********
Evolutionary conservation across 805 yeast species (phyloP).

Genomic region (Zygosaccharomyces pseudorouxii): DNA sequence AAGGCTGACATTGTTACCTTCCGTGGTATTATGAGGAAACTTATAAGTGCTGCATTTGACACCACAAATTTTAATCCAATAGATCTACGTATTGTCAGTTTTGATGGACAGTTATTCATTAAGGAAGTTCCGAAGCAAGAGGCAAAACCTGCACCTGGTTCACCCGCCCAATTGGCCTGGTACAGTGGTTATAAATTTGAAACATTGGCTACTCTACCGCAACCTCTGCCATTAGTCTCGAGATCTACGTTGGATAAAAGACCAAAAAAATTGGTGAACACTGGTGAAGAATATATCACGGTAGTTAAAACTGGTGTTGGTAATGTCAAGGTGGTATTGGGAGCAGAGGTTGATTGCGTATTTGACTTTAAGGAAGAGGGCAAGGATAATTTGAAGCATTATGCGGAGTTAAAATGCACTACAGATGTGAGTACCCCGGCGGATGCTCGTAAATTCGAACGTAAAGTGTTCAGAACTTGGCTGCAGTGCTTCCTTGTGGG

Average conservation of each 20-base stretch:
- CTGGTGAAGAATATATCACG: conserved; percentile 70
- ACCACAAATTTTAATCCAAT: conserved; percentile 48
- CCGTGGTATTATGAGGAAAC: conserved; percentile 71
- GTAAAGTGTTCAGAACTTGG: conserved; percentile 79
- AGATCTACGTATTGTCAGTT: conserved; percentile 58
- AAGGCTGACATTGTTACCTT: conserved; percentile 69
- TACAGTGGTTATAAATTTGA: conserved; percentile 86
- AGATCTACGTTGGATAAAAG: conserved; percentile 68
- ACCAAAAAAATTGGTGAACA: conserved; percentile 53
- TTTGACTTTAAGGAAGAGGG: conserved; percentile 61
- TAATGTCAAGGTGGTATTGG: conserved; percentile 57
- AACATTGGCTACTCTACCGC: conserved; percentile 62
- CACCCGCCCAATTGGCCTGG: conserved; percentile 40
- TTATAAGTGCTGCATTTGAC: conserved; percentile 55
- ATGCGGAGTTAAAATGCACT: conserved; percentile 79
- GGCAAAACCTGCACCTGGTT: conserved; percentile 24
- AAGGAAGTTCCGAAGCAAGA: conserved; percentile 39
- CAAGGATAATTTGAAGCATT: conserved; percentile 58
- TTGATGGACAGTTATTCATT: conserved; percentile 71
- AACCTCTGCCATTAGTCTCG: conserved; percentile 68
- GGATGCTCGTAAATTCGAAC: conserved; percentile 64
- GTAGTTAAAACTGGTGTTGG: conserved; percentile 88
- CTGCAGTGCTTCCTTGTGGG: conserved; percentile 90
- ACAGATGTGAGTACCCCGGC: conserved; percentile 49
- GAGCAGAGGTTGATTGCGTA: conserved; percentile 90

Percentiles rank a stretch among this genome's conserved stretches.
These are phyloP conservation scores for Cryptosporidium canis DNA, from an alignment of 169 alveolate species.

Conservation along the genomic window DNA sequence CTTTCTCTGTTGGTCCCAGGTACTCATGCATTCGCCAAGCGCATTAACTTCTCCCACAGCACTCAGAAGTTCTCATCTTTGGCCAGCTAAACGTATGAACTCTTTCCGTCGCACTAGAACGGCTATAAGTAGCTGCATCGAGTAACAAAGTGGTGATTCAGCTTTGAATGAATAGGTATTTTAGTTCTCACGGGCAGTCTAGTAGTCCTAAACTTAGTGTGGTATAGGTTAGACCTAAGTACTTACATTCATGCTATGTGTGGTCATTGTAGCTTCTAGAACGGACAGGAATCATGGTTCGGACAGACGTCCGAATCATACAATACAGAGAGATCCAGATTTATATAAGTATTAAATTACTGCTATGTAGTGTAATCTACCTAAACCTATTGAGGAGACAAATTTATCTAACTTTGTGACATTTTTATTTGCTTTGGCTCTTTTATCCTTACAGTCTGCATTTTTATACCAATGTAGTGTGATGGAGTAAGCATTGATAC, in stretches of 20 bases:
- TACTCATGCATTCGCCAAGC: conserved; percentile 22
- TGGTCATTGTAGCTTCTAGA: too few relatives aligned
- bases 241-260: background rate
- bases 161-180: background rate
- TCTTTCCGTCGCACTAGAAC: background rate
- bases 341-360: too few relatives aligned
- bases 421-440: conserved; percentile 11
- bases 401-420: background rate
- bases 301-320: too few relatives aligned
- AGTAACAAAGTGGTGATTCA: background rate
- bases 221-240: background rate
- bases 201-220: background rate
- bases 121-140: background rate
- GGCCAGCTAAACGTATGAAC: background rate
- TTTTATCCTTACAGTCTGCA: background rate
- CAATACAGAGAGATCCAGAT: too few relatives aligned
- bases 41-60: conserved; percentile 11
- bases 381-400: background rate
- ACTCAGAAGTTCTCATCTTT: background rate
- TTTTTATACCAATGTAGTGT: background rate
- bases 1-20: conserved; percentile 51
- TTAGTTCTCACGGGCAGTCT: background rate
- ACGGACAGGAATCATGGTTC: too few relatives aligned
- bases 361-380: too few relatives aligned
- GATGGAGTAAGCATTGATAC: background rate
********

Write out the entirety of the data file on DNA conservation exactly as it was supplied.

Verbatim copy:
Evolutionary conservation across 805 yeast species (phyloP).

Genomic region (Zygosaccharomyces pseudorouxii): DNA sequence AAGGCTGACATTGTTACCTTCCGTGGTATTATGAGGAAACTTATAAGTGCTGCATTTGACACCACAAATTTTAATCCAATAGATCTACGTATTGTCAGTTTTGATGGACAGTTATTCATTAAGGAAGTTCCGAAGCAAGAGGCAAAACCTGCACCTGGTTCACCCGCCCAATTGGCCTGGTACAGTGGTTATAAATTTGAAACATTGGCTACTCTACCGCAACCTCTGCCATTAGTCTCGAGATCTACGTTGGATAAAAGACCAAAAAAATTGGTGAACACTGGTGAAGAATATATCACGGTAGTTAAAACTGGTGTTGGTAATGTCAAGGTGGTATTGGGAGCAGAGGTTGATTGCGTATTTGACTTTAAGGAAGAGGGCAAGGATAATTTGAAGCATTATGCGGAGTTAAAATGCACTACAGATGTGAGTACCCCGGCGGATGCTCGTAAATTCGAACGTAAAGTGTTCAGAACTTGGCTGCAGTGCTTCCTTGTGGG

Average conservation of each 20-base stretch:
- CTGGTGAAGAATATATCACG: conserved; percentile 70
- ACCACAAATTTTAATCCAAT: conserved; percentile 48
- CCGTGGTATTATGAGGAAAC: conserved; percentile 71
- GTAAAGTGTTCAGAACTTGG: conserved; percentile 79
- AGATCTACGTATTGTCAGTT: conserved; percentile 58
- AAGGCTGACATTGTTACCTT: conserved; percentile 69
- TACAGTGGTTATAAATTTGA: conserved; percentile 86
- AGATCTACGTTGGATAAAAG: conserved; percentile 68
- ACCAAAAAAATTGGTGAACA: conserved; percentile 53
- TTTGACTTTAAGGAAGAGGG: conserved; percentile 61
- TAATGTCAAGGTGGTATTGG: conserved; percentile 57
- AACATTGGCTACTCTACCGC: conserved; percentile 62
- CACCCGCCCAATTGGCCTGG: conserved; percentile 40
- TTATAAGTGCTGCATTTGAC: conserved; percentile 55
- ATGCGGAGTTAAAATGCACT: conserved; percentile 79
- GGCAAAACCTGCACCTGGTT: conserved; percentile 24
- AAGGAAGTTCCGAAGCAAGA: conserved; percentile 39
- CAAGGATAATTTGAAGCATT: conserved; percentile 58
- TTGATGGACAGTTATTCATT: conserved; percentile 71
- AACCTCTGCCATTAGTCTCG: conserved; percentile 68
- GGATGCTCGTAAATTCGAAC: conserved; percentile 64
- GTAGTTAAAACTGGTGTTGG: conserved; percentile 88
- CTGCAGTGCTTCCTTGTGGG: conserved; percentile 90
- ACAGATGTGAGTACCCCGGC: conserved; percentile 49
- GAGCAGAGGTTGATTGCGTA: conserved; percentile 90

Percentiles rank a stretch among this genome's conserved stretches.
These are phyloP conservation scores for Cryptosporidium canis DNA, from an alignment of 169 alveolate species.

Conservation along the genomic window DNA sequence CTTTCTCTGTTGGTCCCAGGTACTCATGCATTCGCCAAGCGCATTAACTTCTCCCACAGCACTCAGAAGTTCTCATCTTTGGCCAGCTAAACGTATGAACTCTTTCCGTCGCACTAGAACGGCTATAAGTAGCTGCATCGAGTAACAAAGTGGTGATTCAGCTTTGAATGAATAGGTATTTTAGTTCTCACGGGCAGTCTAGTAGTCCTAAACTTAGTGTGGTATAGGTTAGACCTAAGTACTTACATTCATGCTATGTGTGGTCATTGTAGCTTCTAGAACGGACAGGAATCATGGTTCGGACAGACGTCCGAATCATACAATACAGAGAGATCCAGATTTATATAAGTATTAAATTACTGCTATGTAGTGTAATCTACCTAAACCTATTGAGGAGACAAATTTATCTAACTTTGTGACATTTTTATTTGCTTTGGCTCTTTTATCCTTACAGTCTGCATTTTTATACCAATGTAGTGTGATGGAGTAAGCATTGATAC, in stretches of 20 bases:
- TACTCATGCATTCGCCAAGC: conserved; percentile 22
- TGGTCATTGTAGCTTCTAGA: too few relatives aligned
- bases 241-260: background rate
- bases 161-180: background rate
- TCTTTCCGTCGCACTAGAAC: background rate
- bases 341-360: too few relatives aligned
- bases 421-440: conserved; percentile 11
- bases 401-420: background rate
- bases 301-320: too few relatives aligned
- AGTAACAAAGTGGTGATTCA: background rate
- bases 221-240: background rate
- bases 201-220: background rate
- bases 121-140: background rate
- GGCCAGCTAAACGTATGAAC: background rate
- TTTTATCCTTACAGTCTGCA: background rate
- CAATACAGAGAGATCCAGAT: too few relatives aligned
- bases 41-60: conserved; percentile 11
- bases 381-400: background rate
- ACTCAGAAGTTCTCATCTTT: background rate
- TTTTTATACCAATGTAGTGT: background rate
- bases 1-20: conserved; percentile 51
- TTAGTTCTCACGGGCAGTCT: background rate
- ACGGACAGGAATCATGGTTC: too few relatives aligned
- bases 361-380: too few relatives aligned
- GATGGAGTAAGCATTGATAC: background rate